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Possibilities Unbound

By Lynn Hasselbarth

China Disabled People’s Performing Art Troupe

The Egg, June 27

The Chinese Disabled People’s Performing Art Troupe is a force that breaks artistic boundaries and reaffirms individual potential regardless of ability or circumstance. It is a truly hopeful expression of perseverance and human integrity, showcasing breathtaking talent and artistry amid the difficulties and challenges of limited abilities.

With its world-renowned presentation My Dream, performed at the Egg this past weekend, the CDPPAT shares an extravagant blend of dance, music, theater and comedy. With performers who are blind, hard of hearing or otherwise physically disabled, the ensemble embraces life’s hardships with a radical sense of joy and celebration. With signed poetry interspersed throughout the performance, there is a message of resilience and perseverance born out of the trying experiences of the individual performers.

In 2007, the troup was awarded special distinction by the United Nations as a UNESCO Artist for Peace, having reached diverse audiences in over 60 countries from Australia to Zimbabwe. Whether performing for dignitaries at Carnegie Hall or for young audiences at local schools for the disabled, the CDPPAT leaves a trail of inspiration wherever it travels.

During its visit to the Capital Region, the troupe performed excerpts from its show at Living Resources, a local organization that provides life-enhancing services for disabled individuals. The organization partnered with the Chinese Community Center of the Capital District to host the ensemble, providing new ground for collaboration.

The benefits of partnership were clearly evident during the opening piece of the performance, the ensemble’s trademark “Thousand-hand Bodhisattva.” A single-file line of 20 hearing-impaired dancers manipulate their arms, hands and fingers to depict the image of the Buddha. The outstretched arms represent abundant kindness and generosity, extending from what appears to be one single body. However, there are two additional bodies placed at the front corners of the stage, both dressed in simple white tunics as opposed to the brilliant yellow beaded costumes of the other dancers. It is with the presence of these additional figures that one is reminded of the dancers’ inability to hear the music. In place of sound, the dancers keep peripheral view of their guides, who direct the dancers through rhythmic arm gestures, cueing each movement.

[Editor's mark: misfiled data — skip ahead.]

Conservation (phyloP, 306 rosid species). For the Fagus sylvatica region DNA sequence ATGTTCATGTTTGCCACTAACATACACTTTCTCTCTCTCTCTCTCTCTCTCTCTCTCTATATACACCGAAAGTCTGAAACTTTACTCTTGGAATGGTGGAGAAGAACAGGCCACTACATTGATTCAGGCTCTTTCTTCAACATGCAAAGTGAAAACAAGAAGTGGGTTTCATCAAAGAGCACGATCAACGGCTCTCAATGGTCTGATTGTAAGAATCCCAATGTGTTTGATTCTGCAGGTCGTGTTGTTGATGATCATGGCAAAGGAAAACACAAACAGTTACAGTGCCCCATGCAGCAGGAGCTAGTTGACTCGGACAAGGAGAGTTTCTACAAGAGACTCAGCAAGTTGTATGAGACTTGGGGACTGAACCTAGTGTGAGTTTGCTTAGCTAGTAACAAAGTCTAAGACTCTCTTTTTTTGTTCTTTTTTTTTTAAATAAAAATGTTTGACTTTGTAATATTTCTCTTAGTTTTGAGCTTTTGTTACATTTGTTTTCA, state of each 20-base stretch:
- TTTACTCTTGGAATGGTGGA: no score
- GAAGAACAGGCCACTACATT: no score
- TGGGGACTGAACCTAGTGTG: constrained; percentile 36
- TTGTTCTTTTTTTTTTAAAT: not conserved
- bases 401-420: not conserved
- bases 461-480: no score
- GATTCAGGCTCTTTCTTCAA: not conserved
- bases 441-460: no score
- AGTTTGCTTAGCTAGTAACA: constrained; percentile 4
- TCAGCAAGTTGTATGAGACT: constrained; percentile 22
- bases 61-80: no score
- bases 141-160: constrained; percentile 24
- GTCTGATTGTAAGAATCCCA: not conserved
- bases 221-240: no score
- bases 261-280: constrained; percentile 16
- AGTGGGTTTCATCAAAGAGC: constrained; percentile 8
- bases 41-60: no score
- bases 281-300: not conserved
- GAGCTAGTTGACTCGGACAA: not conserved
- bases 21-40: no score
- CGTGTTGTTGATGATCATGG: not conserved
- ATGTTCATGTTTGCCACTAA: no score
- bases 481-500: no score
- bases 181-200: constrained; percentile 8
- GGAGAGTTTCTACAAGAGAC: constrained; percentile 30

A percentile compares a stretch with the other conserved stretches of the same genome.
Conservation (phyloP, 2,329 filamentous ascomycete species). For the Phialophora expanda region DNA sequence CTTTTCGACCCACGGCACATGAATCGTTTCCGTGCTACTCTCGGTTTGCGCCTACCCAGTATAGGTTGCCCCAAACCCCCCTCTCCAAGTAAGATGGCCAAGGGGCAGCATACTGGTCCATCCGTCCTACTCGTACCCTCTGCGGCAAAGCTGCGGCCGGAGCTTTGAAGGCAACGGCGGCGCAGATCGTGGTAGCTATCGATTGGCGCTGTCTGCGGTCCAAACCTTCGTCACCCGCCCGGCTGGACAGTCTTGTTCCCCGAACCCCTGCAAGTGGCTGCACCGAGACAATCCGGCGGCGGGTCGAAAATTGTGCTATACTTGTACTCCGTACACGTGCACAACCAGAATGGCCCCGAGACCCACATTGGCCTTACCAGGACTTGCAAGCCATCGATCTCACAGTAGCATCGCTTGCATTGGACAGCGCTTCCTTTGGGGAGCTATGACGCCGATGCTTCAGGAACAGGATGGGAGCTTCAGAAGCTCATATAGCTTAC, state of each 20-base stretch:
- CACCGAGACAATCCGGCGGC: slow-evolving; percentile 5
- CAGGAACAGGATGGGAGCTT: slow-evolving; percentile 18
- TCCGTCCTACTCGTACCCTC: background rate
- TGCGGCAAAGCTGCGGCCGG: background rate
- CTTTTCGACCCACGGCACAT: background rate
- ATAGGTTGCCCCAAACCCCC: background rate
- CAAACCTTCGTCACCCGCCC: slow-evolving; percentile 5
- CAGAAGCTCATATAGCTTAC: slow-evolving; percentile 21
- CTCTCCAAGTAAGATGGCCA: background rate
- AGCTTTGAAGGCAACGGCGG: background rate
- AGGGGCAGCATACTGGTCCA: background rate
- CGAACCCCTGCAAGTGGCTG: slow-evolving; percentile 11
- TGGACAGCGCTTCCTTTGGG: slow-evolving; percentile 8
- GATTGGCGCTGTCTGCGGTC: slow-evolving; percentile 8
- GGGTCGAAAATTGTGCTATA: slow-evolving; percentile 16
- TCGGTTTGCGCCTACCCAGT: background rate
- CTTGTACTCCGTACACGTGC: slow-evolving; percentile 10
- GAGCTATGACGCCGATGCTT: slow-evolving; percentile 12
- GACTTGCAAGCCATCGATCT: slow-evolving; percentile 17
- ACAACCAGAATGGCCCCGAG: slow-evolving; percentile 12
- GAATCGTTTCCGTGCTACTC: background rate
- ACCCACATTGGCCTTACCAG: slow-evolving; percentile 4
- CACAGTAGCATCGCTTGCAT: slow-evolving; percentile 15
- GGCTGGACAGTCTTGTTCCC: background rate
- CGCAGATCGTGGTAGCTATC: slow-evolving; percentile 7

Another piece featured Tia Lihua, the ensemble’s hearing-impaired art director and lead dancer. In a condensed dance drama, “Butterfly Lovers,” Lihua and male dancer Zhao Ligang depict a story of forbidden love in which the pair part, leaving earth only to return as butterflies united in another form. The company’s remaining dancers provide a magical backdrop for the scene, with their hands covered in glow–in-the-dark gloves, which protrude from a dark curtain with fingers fluttering like a sea of fireflies in an open field.

Between each piece, poetry is shared through sign language, with gestures and movements that are equally expressive as the larger ensemble pieces. One poem states, “Despite the impairment, our performances are unrestrictive.” This was truly the case during a contemporary piece titled “The Happy Life on the Farmland.”

Created and performed by Huang Yangguang, a young man who lost both arms in an electric-shock accident, the piece depicts the natural cycles of growth based on Yangguang’s upbringing on a rural farm in central China. Navigating the stage with humor and ease, Yangguang shows his immense agility and coordination, lifting water jugs with his collarbones and scooping water with a bowl held between his toes.

A young male vocalist, Yang Haitao, was featured throughout the performance, evoking traditional Chinese melodies through a rich baritone voice. A selection sung in English, titled “When a Child Is Born in Paradise,” recalled the story of Haitao’s youth, having been born visually impaired. Haitao remembers that as a young child his mother would encourage him by saying, “My child, sing as loud as you wish. Through your music you will not fear darkness.”

It is through this sense of personal vision that the members of the China Disabled People’s Performing Art Troupe are able to transcend their current limitations and embrace the endless possibilities of their own lives.


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